3. Supplemental EIS

The NEPA statute does not explicitly address the subject of a Supplemental EIS. (SEIS). Marsh v. Oregon Nat. Resources Council, 490 U.S. at 370, 109 S.Ct. at 1857. However, preparation of a SEIS "is at times necessary to satisfy the Act's "action-forcing" purpose." Marsh, at 371, 109 S.Ct. at 1858. NEPA requires that information regarding the environmental impact of a project be disseminated, to enable the public to "react to the effects of a proposed action at a meaningful time." Id., citing Robertson, 490 U.S. at 349-50, 109 S.Ct. at 1845-46.

It would be incongruous with this approach to environmental protection, and with the Act's manifest concern with preventing uninformed action, for the blinders to adverse environmental action, once unequivocally removed, to be restored prior to the completion of agency action simply because the relevant proposal has received initial approval.

Marsh, id., citing TVA v. Hill, 437 U.S. 153, 188 n. 34, 98 S.Ct. 2279, 2299 n. 34, 57 L.Ed.2d 117 (1978). Therefore, when information which comes to light after completion of a FEIS, shows that the Project will "affect the quality of the human environment in a significant manner or to a significant extent not already considered" in the FEIS, a supplemental EIS must be prepared. Marsh, at 374, 109 S.Ct. at 1859.

The word "significant" is critical. An agency need not supplement an EIS every time new information comes to light. Such a requirement would make completion of any project that potentially impacted on any aspect of the environment a virtual impossibility. Even if the information suggests an impact on the environment that was not addressed in the EIS, a SEIS is not necessarily required. A SEIS is required only when new information shows that the project will affect the environment in a significant manner, or to a significant extent, that was not addressed in the EIS.

In his affidavit, Dr. Kuhn asserts that,

none of the discoveries made during the Phase III archeological excavations were unanticipated or represent new information. All of the features identified represent archeological remains and sites noted in the Phase IA assessment and identified as targets for mitigation in the Phase III research design and [Draft] EIS. Indeed, the second condition of the SHPO's No Adverse Effect determination specifically anticipates the discovery of these remains.

(Item no. 9 ¶ 20.) Certainly the FEIS "anticipated" discovery of the Commercial Slip wall and other resources in the sense that it predicted their discovery, and it "anticipated" consultation with SHPO over those discoveries, by requiring such consultation. However, the critical question is not whether the FEIS "anticipated" those events, but whether information obtained after the FEIS suggests that the Project will affect historic resources "in a significant manner or to a significant extent" that is not addressed in the FEIS. If so, a SEIS is required.

This Court finds that subsequent developments implicated at least three significant issues in a way that was not adequately addressed in the FEIS. These issues are: 1) SHPO's finding that the Project has no adverse effect on historic resources protected by § 4(f); 2) Defendants' determination that the Commercial Slip wall must be buried in order to preserve it; and 3) SHPO's determination that no resources, other than the Commercial Slip wall, qualify for the National Register.*fn14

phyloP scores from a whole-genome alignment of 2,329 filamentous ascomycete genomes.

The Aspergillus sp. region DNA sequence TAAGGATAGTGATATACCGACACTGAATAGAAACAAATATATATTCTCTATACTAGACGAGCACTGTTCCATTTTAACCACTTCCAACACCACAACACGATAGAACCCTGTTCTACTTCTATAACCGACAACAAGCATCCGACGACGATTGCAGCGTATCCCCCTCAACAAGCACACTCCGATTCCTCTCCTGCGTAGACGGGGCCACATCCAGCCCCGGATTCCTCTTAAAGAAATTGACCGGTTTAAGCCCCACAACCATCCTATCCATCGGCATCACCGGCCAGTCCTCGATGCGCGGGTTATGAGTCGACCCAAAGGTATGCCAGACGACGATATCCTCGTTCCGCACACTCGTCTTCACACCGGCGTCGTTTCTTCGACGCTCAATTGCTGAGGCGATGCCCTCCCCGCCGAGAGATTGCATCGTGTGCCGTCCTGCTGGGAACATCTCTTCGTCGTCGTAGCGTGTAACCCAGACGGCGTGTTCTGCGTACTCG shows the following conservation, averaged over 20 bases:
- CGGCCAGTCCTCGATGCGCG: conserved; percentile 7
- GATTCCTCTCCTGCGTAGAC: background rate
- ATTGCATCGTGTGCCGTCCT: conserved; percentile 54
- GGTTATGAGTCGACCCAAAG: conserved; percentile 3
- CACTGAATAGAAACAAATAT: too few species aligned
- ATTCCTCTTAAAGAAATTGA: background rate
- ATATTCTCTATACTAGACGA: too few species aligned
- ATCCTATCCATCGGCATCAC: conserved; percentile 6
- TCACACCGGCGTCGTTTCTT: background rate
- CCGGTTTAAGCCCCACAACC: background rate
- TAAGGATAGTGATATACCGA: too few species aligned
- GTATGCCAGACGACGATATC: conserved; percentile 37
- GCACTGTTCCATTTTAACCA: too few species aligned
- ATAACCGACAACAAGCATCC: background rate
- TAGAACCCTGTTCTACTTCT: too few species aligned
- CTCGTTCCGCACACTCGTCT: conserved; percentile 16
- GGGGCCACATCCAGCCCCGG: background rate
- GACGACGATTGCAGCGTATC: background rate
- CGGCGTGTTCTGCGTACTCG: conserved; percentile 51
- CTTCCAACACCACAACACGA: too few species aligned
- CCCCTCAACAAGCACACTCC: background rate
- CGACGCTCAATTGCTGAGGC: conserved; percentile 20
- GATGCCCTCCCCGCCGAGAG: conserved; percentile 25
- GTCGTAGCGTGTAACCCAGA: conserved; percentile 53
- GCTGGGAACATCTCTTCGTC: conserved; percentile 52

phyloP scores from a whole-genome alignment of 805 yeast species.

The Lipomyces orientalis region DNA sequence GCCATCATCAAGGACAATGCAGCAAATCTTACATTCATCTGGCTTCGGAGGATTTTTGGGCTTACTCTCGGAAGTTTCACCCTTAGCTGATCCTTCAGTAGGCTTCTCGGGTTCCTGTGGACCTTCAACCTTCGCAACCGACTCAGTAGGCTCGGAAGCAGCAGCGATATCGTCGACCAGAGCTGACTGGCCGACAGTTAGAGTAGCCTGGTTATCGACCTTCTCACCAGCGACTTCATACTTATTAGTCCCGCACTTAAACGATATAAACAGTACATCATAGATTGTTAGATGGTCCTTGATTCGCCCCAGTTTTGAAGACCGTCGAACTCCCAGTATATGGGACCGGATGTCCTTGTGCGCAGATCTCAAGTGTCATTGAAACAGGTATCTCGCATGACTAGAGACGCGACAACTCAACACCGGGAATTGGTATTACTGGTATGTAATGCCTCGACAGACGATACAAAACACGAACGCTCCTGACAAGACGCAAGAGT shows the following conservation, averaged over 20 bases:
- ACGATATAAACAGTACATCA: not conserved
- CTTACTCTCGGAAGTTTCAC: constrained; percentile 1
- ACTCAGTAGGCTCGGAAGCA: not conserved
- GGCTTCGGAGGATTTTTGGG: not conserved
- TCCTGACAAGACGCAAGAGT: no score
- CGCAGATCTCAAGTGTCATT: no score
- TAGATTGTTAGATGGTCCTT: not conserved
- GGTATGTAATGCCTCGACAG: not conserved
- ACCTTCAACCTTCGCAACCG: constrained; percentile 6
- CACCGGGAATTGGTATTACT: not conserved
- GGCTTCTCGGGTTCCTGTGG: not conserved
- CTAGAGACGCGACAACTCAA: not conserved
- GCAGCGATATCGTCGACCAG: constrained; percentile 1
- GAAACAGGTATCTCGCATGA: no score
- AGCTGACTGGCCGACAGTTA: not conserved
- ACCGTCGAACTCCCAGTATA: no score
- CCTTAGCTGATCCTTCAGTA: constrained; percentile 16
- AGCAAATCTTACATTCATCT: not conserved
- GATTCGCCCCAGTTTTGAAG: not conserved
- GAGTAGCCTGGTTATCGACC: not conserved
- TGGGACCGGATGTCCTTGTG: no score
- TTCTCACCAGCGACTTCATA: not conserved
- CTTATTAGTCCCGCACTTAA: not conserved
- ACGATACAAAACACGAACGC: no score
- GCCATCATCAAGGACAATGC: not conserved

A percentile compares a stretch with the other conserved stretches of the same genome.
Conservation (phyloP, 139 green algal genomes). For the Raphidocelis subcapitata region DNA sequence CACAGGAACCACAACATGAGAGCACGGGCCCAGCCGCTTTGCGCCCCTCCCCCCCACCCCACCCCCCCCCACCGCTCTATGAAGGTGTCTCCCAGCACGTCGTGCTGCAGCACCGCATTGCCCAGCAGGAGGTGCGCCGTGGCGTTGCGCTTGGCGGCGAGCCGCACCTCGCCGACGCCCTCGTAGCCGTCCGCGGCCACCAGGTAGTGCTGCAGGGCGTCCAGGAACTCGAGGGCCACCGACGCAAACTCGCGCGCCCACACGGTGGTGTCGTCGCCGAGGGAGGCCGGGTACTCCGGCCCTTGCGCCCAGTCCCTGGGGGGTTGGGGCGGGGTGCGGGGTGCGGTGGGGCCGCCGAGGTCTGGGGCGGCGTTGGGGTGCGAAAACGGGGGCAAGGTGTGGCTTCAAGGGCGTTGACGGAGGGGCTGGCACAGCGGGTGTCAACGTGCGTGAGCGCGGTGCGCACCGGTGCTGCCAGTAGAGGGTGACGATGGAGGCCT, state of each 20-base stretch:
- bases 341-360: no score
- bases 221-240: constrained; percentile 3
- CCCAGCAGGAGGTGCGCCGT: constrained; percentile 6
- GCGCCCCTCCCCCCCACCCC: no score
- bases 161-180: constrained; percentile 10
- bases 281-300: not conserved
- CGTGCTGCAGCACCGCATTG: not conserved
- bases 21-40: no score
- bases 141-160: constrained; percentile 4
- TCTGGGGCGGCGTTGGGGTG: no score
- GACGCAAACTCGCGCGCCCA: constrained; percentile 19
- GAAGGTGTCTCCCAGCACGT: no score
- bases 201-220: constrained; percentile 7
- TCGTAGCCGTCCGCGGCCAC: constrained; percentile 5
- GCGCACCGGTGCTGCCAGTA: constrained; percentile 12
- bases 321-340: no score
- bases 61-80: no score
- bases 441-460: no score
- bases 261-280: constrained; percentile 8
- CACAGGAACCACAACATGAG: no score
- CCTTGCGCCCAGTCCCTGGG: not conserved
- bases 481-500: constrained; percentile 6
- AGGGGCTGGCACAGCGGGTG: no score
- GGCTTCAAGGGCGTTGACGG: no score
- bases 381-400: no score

As discussed above, § 4(f) provides that a transportation project that uses a historic site cannot be implemented unless the agency shows that there is no feasible and prudent alternative to the use of the site and that it has done all possible planning to minimize harm to the site. 49 U.S.C. § 303(c). SHPO determined that the Inner Harbor Project would have no adverse effect on historic resources eligible for the National Register, and ESDC adopted that conclusion in the FEIS.

A project can be deemed to have no adverse effect on a historic resource under § 4(f) if the resource is not eligible for the National Register; if the resource, although eligible for the National Register, qualifies for the "archeology exception;" or if the Project does not "use" the resource. Post-FEIS events cast doubt on all of these rationales for finding no adverse effect.

The FEIS was issued in February, 1999. Dr. Barbour's crew discovered the Commercial Slip wall in May, 1999. On May 18, 1999, SHPO determined that the wall met criteria for inclusion in the National Register. (Item no. 9, ex. I.) In his testimony Dr. Kuhn acknowledged that SHPO could not have made this determination prior to the actual discovery of the wall, since until that time "we did not know if [remains of the Slip wall] existed. More importantly, even if they did exist, we did not know what shape they were in." (K66.) Therefore, SHPO could not assess the integrity of the wall, an essential component to a determination that a resource is eligible for the National Register. 36 C.F.R. § 60.4, note. The FEIS does not, and could not have addressed the § 4(f) implications of SHPO's express finding that a resource at the Inner Harbor is eligible for the National Register.

The discovery of the Slip wall also impacted on the applicability of the "archeology exception," since it was only after the wall was discovered and Defendants debated what to do with it that SHPO declared that "preservation in place should be the first and primary option." (Item no. 9, ex. I.) As discussed above, the "archeology exception" applies only if a resource has "minimal" value for preservation in place. SHPO's letter to ESDC, which post-dated the FEIS, crystallized this apparent contradiction which is not addressed in the FEIS.